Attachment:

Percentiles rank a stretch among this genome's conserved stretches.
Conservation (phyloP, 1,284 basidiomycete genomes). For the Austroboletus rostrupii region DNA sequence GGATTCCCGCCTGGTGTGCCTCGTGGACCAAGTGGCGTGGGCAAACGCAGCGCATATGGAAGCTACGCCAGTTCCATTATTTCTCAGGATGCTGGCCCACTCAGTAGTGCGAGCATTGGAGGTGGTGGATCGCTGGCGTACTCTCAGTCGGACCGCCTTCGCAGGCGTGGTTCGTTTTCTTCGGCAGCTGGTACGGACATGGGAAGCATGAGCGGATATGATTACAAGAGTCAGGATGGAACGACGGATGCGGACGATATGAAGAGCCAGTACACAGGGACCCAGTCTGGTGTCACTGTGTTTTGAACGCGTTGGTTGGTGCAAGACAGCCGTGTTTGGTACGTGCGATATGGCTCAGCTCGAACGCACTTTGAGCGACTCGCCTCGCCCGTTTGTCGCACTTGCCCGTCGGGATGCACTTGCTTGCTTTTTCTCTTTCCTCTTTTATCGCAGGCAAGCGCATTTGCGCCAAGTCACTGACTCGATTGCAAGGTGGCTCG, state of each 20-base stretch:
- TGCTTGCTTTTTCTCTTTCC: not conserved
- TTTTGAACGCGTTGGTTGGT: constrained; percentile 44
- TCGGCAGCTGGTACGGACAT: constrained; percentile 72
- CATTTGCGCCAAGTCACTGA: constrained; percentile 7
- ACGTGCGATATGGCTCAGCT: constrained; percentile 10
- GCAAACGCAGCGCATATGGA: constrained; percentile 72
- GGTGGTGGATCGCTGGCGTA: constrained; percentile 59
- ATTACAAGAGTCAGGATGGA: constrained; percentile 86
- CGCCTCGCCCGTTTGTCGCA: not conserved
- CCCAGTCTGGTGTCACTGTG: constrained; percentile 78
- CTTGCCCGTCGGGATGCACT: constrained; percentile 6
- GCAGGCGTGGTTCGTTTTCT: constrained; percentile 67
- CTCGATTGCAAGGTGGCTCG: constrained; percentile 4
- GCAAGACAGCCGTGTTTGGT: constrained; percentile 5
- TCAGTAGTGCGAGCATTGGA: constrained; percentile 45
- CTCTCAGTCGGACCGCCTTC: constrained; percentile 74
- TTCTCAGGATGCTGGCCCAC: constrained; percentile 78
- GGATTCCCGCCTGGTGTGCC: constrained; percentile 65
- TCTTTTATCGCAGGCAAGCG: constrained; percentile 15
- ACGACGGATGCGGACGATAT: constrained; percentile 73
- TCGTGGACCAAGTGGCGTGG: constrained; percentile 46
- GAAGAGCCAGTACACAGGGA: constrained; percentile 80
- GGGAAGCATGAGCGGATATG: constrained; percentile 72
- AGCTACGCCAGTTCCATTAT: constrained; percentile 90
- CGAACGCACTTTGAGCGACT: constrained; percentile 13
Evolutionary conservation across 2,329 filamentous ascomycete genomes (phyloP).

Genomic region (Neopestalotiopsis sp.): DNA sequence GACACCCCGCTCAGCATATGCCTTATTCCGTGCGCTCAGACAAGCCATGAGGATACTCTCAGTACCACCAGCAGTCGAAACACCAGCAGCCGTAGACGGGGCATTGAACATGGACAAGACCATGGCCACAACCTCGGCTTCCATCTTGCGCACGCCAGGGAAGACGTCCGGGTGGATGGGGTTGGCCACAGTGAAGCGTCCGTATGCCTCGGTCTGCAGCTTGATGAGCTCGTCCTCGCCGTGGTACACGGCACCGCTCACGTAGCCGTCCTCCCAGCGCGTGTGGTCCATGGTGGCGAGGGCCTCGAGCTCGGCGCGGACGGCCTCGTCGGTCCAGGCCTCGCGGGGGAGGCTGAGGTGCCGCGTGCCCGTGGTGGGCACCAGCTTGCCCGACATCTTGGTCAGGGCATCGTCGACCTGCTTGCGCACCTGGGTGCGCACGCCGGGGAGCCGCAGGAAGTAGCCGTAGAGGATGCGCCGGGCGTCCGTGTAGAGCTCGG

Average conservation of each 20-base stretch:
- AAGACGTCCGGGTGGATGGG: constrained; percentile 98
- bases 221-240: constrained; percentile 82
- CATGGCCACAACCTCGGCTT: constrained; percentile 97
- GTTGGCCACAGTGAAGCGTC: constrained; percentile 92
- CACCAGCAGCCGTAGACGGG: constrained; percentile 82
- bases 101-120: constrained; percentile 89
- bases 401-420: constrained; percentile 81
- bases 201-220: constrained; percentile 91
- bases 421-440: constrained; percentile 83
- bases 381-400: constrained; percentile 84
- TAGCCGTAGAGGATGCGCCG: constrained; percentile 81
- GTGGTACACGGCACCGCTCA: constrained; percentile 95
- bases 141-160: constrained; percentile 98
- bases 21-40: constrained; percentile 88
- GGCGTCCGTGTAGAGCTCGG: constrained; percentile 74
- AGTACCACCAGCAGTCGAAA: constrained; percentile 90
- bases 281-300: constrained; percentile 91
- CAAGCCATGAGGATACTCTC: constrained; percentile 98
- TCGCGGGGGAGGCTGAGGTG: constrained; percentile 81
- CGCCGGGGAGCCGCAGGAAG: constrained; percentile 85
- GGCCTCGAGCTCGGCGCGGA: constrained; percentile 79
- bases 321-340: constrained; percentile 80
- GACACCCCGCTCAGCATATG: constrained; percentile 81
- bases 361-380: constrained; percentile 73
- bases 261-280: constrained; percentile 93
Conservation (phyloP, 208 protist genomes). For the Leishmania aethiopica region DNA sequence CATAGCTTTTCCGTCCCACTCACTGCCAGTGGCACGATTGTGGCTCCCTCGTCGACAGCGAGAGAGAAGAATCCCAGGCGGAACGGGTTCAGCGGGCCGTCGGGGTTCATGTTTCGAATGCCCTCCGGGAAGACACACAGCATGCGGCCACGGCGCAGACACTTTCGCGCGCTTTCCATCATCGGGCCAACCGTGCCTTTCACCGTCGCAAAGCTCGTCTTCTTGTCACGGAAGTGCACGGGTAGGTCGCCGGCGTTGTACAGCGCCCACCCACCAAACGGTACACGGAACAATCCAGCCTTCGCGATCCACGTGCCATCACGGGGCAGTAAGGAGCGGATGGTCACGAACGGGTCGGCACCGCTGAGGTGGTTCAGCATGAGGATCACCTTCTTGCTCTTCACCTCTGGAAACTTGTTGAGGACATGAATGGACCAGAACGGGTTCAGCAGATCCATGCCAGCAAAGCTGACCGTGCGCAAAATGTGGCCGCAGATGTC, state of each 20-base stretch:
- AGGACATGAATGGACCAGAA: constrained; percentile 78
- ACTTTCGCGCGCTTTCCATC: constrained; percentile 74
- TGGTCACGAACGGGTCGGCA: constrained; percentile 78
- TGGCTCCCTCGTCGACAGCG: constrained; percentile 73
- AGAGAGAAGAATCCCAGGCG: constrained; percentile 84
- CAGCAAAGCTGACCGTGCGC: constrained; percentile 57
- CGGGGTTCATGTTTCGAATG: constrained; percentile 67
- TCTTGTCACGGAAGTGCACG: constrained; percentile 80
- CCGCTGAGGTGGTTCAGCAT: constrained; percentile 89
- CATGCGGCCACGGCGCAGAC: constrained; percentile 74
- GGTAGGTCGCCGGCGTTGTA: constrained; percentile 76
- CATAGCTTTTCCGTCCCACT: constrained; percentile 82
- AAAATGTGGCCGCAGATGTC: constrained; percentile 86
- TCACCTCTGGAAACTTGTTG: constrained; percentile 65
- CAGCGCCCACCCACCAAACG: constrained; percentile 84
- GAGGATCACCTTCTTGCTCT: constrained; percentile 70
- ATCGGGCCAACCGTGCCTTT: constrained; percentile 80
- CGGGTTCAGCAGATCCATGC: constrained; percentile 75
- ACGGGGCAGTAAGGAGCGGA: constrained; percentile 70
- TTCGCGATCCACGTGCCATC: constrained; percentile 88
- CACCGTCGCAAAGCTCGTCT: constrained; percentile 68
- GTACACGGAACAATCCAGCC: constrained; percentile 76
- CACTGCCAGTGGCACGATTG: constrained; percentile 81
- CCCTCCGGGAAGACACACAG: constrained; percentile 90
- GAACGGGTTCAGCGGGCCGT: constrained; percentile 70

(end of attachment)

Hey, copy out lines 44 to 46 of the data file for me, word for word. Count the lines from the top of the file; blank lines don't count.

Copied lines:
- bases 21-40: constrained; percentile 88
- GGCGTCCGTGTAGAGCTCGG: constrained; percentile 74
- AGTACCACCAGCAGTCGAAA: constrained; percentile 90